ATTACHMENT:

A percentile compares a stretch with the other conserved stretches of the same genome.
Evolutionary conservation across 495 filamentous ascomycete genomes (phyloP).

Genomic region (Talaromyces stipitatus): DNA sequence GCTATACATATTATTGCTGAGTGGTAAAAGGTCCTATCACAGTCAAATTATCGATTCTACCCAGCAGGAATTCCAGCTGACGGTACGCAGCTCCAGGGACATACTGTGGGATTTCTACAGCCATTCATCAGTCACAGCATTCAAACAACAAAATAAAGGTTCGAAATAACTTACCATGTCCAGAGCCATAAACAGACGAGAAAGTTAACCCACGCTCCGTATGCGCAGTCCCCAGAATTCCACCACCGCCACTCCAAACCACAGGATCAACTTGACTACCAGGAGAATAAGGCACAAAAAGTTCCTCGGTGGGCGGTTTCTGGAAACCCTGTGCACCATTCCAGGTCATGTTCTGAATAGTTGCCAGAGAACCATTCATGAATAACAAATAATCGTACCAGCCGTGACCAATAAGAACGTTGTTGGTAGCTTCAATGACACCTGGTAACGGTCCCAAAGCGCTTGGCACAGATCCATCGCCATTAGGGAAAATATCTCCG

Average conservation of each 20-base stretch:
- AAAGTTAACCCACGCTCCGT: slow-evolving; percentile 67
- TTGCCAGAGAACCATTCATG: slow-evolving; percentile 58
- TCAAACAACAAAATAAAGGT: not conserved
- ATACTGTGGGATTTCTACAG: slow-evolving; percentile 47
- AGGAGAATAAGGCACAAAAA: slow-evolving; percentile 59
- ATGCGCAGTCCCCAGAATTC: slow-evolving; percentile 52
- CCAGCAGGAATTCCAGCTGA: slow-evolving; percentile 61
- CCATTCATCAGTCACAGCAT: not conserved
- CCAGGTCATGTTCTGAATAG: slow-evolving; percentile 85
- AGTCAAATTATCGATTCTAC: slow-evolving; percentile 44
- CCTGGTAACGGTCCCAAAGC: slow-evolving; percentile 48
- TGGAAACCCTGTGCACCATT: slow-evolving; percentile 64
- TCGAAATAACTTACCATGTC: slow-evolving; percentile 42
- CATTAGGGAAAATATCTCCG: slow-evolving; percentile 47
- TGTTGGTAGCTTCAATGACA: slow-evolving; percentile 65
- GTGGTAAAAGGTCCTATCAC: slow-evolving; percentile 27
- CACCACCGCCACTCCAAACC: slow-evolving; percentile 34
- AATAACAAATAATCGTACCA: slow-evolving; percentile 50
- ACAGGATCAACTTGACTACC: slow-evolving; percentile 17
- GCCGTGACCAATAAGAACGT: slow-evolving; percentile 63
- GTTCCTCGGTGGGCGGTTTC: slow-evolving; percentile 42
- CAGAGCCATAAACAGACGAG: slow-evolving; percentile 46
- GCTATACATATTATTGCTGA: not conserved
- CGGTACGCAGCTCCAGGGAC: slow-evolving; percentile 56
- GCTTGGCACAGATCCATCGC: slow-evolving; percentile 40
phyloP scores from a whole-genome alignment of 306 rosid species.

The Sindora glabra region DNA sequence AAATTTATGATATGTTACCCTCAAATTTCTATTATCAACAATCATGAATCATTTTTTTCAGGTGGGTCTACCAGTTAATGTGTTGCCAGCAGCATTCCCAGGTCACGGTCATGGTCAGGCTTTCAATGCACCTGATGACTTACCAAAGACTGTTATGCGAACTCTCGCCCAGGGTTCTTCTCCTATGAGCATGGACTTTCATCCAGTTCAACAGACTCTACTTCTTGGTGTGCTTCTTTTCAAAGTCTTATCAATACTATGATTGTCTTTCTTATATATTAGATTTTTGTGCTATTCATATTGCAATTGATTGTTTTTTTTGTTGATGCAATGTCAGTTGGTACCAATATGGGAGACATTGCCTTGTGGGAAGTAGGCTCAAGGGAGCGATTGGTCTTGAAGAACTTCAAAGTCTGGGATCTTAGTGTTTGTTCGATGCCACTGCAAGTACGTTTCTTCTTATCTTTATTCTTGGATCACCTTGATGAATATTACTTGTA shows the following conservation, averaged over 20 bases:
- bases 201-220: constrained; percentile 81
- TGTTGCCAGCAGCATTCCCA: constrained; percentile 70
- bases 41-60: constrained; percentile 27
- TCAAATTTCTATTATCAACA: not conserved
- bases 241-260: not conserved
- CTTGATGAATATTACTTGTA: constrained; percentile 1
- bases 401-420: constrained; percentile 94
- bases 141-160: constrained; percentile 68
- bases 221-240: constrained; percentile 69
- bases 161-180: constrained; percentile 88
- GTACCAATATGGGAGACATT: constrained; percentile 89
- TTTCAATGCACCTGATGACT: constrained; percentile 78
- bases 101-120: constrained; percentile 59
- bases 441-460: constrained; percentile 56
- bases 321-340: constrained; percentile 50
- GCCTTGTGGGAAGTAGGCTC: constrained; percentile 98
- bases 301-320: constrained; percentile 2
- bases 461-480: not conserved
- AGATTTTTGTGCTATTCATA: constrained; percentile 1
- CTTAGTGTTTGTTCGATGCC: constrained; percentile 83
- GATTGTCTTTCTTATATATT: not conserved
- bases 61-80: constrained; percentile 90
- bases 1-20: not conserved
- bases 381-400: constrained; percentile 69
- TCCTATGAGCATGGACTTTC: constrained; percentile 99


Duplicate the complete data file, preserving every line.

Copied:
A percentile compares a stretch with the other conserved stretches of the same genome.
Evolutionary conservation across 495 filamentous ascomycete genomes (phyloP).

Genomic region (Talaromyces stipitatus): DNA sequence GCTATACATATTATTGCTGAGTGGTAAAAGGTCCTATCACAGTCAAATTATCGATTCTACCCAGCAGGAATTCCAGCTGACGGTACGCAGCTCCAGGGACATACTGTGGGATTTCTACAGCCATTCATCAGTCACAGCATTCAAACAACAAAATAAAGGTTCGAAATAACTTACCATGTCCAGAGCCATAAACAGACGAGAAAGTTAACCCACGCTCCGTATGCGCAGTCCCCAGAATTCCACCACCGCCACTCCAAACCACAGGATCAACTTGACTACCAGGAGAATAAGGCACAAAAAGTTCCTCGGTGGGCGGTTTCTGGAAACCCTGTGCACCATTCCAGGTCATGTTCTGAATAGTTGCCAGAGAACCATTCATGAATAACAAATAATCGTACCAGCCGTGACCAATAAGAACGTTGTTGGTAGCTTCAATGACACCTGGTAACGGTCCCAAAGCGCTTGGCACAGATCCATCGCCATTAGGGAAAATATCTCCG

Average conservation of each 20-base stretch:
- AAAGTTAACCCACGCTCCGT: slow-evolving; percentile 67
- TTGCCAGAGAACCATTCATG: slow-evolving; percentile 58
- TCAAACAACAAAATAAAGGT: not conserved
- ATACTGTGGGATTTCTACAG: slow-evolving; percentile 47
- AGGAGAATAAGGCACAAAAA: slow-evolving; percentile 59
- ATGCGCAGTCCCCAGAATTC: slow-evolving; percentile 52
- CCAGCAGGAATTCCAGCTGA: slow-evolving; percentile 61
- CCATTCATCAGTCACAGCAT: not conserved
- CCAGGTCATGTTCTGAATAG: slow-evolving; percentile 85
- AGTCAAATTATCGATTCTAC: slow-evolving; percentile 44
- CCTGGTAACGGTCCCAAAGC: slow-evolving; percentile 48
- TGGAAACCCTGTGCACCATT: slow-evolving; percentile 64
- TCGAAATAACTTACCATGTC: slow-evolving; percentile 42
- CATTAGGGAAAATATCTCCG: slow-evolving; percentile 47
- TGTTGGTAGCTTCAATGACA: slow-evolving; percentile 65
- GTGGTAAAAGGTCCTATCAC: slow-evolving; percentile 27
- CACCACCGCCACTCCAAACC: slow-evolving; percentile 34
- AATAACAAATAATCGTACCA: slow-evolving; percentile 50
- ACAGGATCAACTTGACTACC: slow-evolving; percentile 17
- GCCGTGACCAATAAGAACGT: slow-evolving; percentile 63
- GTTCCTCGGTGGGCGGTTTC: slow-evolving; percentile 42
- CAGAGCCATAAACAGACGAG: slow-evolving; percentile 46
- GCTATACATATTATTGCTGA: not conserved
- CGGTACGCAGCTCCAGGGAC: slow-evolving; percentile 56
- GCTTGGCACAGATCCATCGC: slow-evolving; percentile 40
phyloP scores from a whole-genome alignment of 306 rosid species.

The Sindora glabra region DNA sequence AAATTTATGATATGTTACCCTCAAATTTCTATTATCAACAATCATGAATCATTTTTTTCAGGTGGGTCTACCAGTTAATGTGTTGCCAGCAGCATTCCCAGGTCACGGTCATGGTCAGGCTTTCAATGCACCTGATGACTTACCAAAGACTGTTATGCGAACTCTCGCCCAGGGTTCTTCTCCTATGAGCATGGACTTTCATCCAGTTCAACAGACTCTACTTCTTGGTGTGCTTCTTTTCAAAGTCTTATCAATACTATGATTGTCTTTCTTATATATTAGATTTTTGTGCTATTCATATTGCAATTGATTGTTTTTTTTGTTGATGCAATGTCAGTTGGTACCAATATGGGAGACATTGCCTTGTGGGAAGTAGGCTCAAGGGAGCGATTGGTCTTGAAGAACTTCAAAGTCTGGGATCTTAGTGTTTGTTCGATGCCACTGCAAGTACGTTTCTTCTTATCTTTATTCTTGGATCACCTTGATGAATATTACTTGTA shows the following conservation, averaged over 20 bases:
- bases 201-220: constrained; percentile 81
- TGTTGCCAGCAGCATTCCCA: constrained; percentile 70
- bases 41-60: constrained; percentile 27
- TCAAATTTCTATTATCAACA: not conserved
- bases 241-260: not conserved
- CTTGATGAATATTACTTGTA: constrained; percentile 1
- bases 401-420: constrained; percentile 94
- bases 141-160: constrained; percentile 68
- bases 221-240: constrained; percentile 69
- bases 161-180: constrained; percentile 88
- GTACCAATATGGGAGACATT: constrained; percentile 89
- TTTCAATGCACCTGATGACT: constrained; percentile 78
- bases 101-120: constrained; percentile 59
- bases 441-460: constrained; percentile 56
- bases 321-340: constrained; percentile 50
- GCCTTGTGGGAAGTAGGCTC: constrained; percentile 98
- bases 301-320: constrained; percentile 2
- bases 461-480: not conserved
- AGATTTTTGTGCTATTCATA: constrained; percentile 1
- CTTAGTGTTTGTTCGATGCC: constrained; percentile 83
- GATTGTCTTTCTTATATATT: not conserved
- bases 61-80: constrained; percentile 90
- bases 1-20: not conserved
- bases 381-400: constrained; percentile 69
- TCCTATGAGCATGGACTTTC: constrained; percentile 99